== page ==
GOP presidential contender and former pizza executive Herman Cain roused conservative audience members yesterday at his appearance in Pella, Iowa. During his address for the Iowa Family Leader, Cain spent much of his time denouncing President Obama’s “failure of leadership,” and said the tipping point in his decision to run for president came when Obama signed legislation overhauling and reforming the health care system. Like fellow presidential candidate Mitt Romney, Cain seemed especially concerned with the length of the bill. After claiming that the administration had not read the bill, Cain promised the audience that as President, he would never sign pieces of legislation that are longer than three pages.
CAIN: Engage the people. Don’t try to pass a 2,700 page bill — and even they didn’t read it! You and I didn’t have time to read it. We’re too busy trying to live — send our kids to school. That’s why I am only going to allow small bills — three pages. You’ll have time to read that one over the dinner table. What does Herman Cain, President Cain talking about in this particular bill?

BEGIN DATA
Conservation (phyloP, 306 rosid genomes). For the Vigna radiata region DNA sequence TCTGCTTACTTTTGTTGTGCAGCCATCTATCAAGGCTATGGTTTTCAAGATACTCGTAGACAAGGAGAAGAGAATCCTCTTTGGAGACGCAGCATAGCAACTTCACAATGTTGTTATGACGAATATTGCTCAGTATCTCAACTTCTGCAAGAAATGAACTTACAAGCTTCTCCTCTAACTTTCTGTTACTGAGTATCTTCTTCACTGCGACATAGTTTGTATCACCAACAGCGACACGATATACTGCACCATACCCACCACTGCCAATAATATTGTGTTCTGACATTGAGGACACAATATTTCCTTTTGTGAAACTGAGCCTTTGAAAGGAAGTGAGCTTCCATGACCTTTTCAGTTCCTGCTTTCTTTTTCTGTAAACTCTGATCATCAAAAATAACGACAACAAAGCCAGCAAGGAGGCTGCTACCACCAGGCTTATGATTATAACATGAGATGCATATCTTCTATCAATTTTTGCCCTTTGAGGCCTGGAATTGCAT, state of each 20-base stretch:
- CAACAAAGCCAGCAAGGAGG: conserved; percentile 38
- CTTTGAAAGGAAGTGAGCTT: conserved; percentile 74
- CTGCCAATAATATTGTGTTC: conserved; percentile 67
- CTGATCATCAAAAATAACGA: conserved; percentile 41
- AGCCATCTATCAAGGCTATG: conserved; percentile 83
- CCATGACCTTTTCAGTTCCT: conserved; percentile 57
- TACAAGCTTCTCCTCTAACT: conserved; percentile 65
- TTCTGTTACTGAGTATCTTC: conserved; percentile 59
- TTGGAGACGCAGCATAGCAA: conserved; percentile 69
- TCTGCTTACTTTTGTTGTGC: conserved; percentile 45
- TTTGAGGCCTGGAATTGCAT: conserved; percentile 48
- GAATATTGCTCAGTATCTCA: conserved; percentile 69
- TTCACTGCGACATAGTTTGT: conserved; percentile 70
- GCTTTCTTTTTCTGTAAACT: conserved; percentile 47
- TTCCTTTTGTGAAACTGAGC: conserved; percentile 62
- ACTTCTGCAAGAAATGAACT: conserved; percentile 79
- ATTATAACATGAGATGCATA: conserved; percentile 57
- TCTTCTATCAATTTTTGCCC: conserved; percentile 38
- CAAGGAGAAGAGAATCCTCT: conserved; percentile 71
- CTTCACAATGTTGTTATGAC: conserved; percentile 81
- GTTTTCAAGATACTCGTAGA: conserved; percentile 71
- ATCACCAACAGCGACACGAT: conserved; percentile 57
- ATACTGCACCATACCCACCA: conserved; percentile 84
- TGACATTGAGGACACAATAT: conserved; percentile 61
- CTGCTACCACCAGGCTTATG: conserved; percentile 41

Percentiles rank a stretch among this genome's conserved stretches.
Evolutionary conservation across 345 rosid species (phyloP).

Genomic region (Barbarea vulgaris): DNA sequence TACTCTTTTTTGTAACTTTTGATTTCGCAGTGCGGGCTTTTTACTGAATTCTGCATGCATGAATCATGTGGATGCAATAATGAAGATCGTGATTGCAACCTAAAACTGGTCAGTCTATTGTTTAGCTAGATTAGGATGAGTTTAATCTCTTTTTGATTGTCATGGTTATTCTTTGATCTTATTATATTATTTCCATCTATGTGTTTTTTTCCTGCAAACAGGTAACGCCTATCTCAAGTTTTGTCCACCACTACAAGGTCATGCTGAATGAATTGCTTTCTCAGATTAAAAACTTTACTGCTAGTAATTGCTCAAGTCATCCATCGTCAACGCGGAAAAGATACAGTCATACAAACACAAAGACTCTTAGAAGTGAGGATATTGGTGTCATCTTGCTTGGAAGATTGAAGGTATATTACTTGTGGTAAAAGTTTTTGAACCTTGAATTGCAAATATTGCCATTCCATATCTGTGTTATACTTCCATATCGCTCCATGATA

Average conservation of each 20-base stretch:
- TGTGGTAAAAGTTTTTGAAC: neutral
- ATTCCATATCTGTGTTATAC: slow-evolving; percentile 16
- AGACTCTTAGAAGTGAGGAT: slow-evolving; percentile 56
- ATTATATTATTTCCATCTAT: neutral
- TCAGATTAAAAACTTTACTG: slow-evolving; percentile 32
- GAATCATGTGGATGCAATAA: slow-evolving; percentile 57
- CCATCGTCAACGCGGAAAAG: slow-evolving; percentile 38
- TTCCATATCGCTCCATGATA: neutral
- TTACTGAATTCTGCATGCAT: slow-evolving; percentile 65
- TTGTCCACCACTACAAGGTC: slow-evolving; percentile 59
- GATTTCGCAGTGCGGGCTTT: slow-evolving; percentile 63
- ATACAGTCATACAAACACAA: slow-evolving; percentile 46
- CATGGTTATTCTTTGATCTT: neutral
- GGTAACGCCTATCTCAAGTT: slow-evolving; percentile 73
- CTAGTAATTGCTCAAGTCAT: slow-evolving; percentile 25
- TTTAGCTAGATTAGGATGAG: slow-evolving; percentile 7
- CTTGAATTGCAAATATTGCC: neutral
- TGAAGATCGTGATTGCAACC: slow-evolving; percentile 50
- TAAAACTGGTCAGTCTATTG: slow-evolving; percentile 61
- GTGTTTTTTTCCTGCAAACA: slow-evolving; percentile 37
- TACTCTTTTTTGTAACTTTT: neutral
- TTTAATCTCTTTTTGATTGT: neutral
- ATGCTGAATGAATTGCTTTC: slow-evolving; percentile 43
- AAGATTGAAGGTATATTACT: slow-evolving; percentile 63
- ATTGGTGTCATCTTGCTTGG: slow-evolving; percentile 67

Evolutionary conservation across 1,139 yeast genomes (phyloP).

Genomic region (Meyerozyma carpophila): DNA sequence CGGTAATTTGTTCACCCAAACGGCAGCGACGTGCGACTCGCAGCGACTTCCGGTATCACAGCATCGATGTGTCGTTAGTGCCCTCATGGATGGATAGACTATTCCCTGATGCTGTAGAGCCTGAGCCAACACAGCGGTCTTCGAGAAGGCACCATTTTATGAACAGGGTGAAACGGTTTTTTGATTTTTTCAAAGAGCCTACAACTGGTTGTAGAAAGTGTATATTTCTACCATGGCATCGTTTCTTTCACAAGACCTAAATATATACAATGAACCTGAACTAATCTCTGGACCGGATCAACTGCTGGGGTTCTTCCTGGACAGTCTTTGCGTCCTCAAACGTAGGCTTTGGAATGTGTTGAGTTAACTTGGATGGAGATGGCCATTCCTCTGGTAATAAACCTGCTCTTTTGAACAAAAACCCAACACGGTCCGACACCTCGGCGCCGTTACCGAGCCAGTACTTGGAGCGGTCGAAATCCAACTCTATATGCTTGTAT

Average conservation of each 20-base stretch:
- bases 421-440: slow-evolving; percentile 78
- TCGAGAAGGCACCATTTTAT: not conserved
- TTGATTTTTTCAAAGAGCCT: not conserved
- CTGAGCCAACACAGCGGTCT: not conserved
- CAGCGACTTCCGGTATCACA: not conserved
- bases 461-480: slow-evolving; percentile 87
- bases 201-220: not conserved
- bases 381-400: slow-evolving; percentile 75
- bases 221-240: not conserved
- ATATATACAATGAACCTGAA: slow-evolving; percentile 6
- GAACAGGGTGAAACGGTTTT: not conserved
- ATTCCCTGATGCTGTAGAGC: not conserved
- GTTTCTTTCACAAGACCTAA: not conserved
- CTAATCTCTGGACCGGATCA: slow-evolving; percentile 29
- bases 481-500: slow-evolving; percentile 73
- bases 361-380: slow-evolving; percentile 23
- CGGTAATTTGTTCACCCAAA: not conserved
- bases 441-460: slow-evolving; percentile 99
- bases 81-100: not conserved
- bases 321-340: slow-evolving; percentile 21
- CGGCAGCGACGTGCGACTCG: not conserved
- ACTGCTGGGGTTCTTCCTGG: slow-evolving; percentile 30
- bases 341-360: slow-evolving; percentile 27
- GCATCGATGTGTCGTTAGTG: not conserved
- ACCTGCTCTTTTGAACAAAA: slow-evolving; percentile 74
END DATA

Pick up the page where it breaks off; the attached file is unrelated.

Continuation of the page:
Cain’s pledge received a raucous round of applause from the crowd, who didn’t seem to fully appreciate the implications of such a radical cut-off mark. The vast majority of substantive bills passed by Congress are longer than three pages. Under this bright-line rule, Cain wouldn’t have signed such landmark pieces of legislation as the Civil Rights Act, the Social Security Act, or the PATRIOT Act. In fact, he wouldn’t have even been able to sign the Bush tax cuts of 2001 and 2003, which ran 114 and 18 pages, respectively.
As president, Cain wouldn’t be able to sign any of the always-lengthy appropriations bills that keep the government running and the military funded. In fact, pretty much the only legislation that could squeak by under Cain’s three-page cut-off would be the simplest bills naming post offices and the like. But perhaps that’s exactly what Cain wants — to completely shutdown government by refusing to take any action that requires a prolonged attention span.